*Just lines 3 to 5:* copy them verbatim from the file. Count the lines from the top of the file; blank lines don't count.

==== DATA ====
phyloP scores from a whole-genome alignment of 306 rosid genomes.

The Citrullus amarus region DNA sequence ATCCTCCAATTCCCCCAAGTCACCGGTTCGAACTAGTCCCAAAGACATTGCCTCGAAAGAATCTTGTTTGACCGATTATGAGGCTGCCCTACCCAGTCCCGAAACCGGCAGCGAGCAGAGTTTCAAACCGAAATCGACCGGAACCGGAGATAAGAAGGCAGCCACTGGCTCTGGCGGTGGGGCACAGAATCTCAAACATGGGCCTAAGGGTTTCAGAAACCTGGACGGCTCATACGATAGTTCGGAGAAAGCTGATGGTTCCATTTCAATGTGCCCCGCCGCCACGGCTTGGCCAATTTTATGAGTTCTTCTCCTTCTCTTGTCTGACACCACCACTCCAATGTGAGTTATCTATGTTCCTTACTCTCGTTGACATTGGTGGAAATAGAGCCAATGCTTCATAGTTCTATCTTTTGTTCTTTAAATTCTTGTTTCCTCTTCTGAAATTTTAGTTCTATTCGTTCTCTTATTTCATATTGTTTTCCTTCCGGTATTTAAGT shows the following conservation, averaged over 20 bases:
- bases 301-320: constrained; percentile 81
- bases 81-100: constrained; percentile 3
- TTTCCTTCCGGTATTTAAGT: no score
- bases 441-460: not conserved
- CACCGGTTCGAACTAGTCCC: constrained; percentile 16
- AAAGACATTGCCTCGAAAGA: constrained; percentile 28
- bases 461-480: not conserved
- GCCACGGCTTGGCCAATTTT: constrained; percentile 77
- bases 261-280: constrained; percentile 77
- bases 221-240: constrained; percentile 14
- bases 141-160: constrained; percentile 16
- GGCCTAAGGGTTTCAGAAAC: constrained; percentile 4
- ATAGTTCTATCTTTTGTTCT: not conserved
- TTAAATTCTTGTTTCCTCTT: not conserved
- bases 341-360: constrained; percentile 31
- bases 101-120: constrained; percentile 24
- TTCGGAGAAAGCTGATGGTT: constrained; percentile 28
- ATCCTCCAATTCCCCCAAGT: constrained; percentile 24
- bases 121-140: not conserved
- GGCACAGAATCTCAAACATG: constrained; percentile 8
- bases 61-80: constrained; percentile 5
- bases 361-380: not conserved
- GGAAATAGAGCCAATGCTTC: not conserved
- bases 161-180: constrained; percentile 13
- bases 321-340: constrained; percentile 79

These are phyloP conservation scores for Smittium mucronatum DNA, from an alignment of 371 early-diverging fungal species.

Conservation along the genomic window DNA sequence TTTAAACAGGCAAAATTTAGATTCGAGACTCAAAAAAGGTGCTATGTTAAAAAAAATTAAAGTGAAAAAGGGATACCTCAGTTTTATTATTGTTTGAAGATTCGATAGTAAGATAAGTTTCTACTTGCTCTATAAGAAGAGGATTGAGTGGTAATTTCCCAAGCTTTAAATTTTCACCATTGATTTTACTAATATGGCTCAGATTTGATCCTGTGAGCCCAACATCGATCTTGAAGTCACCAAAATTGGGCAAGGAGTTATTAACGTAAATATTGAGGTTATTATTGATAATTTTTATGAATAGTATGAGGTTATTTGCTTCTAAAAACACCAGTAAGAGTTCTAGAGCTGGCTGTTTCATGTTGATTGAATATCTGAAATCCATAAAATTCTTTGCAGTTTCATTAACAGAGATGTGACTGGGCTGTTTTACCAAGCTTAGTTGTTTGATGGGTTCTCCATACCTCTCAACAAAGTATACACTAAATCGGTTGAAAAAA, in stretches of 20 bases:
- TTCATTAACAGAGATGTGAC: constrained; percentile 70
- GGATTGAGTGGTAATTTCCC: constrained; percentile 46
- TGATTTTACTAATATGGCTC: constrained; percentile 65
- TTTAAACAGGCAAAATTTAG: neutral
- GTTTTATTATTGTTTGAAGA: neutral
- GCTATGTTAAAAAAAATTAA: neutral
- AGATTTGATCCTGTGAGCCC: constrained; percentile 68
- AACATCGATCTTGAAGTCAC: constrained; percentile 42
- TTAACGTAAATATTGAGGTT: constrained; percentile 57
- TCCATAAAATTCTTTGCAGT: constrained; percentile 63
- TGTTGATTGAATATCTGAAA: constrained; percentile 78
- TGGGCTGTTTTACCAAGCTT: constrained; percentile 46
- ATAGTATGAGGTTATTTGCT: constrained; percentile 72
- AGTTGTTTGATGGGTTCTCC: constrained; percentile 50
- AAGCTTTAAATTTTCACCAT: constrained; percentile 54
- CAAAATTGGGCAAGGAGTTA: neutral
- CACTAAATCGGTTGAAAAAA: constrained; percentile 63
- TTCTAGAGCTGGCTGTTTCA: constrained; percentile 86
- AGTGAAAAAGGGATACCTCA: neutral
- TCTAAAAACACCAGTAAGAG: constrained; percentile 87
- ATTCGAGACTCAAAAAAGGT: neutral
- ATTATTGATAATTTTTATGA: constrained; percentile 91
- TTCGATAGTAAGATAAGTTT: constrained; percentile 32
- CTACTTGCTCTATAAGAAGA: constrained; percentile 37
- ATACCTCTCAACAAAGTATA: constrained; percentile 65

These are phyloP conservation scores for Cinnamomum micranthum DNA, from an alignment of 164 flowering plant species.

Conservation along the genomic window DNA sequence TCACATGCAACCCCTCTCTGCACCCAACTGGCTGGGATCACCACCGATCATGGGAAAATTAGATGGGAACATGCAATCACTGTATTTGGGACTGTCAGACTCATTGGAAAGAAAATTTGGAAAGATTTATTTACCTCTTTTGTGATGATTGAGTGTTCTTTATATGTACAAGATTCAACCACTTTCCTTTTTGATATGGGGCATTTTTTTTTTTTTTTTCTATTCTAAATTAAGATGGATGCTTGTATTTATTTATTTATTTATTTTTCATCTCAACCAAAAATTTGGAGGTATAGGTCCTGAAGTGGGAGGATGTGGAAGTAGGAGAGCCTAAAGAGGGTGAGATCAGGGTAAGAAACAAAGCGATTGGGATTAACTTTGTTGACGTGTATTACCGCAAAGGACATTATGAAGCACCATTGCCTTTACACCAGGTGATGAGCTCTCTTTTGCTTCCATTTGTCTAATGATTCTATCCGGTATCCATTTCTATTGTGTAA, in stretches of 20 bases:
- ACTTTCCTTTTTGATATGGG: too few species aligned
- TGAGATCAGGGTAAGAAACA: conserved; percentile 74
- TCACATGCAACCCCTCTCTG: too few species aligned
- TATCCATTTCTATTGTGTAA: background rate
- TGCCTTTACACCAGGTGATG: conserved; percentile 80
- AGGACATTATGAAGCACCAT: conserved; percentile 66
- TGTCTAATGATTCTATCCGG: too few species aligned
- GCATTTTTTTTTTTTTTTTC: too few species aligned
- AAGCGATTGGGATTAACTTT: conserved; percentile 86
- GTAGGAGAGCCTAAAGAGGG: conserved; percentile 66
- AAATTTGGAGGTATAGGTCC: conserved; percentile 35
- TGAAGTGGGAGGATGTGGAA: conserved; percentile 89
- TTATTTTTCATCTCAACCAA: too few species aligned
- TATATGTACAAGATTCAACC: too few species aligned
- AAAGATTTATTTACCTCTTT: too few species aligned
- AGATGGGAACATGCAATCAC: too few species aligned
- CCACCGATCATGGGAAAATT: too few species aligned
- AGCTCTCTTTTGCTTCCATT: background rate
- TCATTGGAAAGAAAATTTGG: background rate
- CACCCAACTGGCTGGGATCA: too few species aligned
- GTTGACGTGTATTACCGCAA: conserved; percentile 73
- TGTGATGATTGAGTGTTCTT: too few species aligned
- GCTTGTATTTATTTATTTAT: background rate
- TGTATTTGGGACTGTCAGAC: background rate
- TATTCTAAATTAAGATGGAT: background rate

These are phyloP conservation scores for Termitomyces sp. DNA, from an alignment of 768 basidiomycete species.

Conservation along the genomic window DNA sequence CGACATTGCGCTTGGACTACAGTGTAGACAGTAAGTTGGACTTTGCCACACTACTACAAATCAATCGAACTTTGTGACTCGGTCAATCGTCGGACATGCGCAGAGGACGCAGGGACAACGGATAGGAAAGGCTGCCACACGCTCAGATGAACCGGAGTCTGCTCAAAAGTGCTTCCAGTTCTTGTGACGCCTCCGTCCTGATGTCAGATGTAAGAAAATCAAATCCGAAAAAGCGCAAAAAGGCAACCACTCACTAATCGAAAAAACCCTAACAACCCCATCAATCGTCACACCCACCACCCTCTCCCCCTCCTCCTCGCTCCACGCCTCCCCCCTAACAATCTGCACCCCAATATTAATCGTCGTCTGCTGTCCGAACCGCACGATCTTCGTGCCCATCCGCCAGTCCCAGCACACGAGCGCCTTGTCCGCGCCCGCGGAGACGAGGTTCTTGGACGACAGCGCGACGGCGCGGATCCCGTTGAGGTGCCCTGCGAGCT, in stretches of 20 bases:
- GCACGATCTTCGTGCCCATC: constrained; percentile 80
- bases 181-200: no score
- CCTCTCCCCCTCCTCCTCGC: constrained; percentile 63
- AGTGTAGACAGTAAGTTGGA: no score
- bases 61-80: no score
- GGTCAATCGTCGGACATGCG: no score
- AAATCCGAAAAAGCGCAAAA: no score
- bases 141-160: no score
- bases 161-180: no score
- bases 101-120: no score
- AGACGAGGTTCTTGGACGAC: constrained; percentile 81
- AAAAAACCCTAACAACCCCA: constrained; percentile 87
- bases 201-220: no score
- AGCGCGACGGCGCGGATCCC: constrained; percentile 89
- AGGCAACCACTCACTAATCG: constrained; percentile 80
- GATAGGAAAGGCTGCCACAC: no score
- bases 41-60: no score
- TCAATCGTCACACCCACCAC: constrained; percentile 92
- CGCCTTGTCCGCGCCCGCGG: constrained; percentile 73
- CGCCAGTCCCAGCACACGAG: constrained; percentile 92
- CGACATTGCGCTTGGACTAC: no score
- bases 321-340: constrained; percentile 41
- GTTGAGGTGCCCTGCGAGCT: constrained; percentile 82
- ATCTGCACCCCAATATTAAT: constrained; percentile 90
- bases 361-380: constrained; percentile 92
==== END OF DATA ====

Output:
- bases 301-320: constrained; percentile 81
- bases 81-100: constrained; percentile 3
- TTTCCTTCCGGTATTTAAGT: no score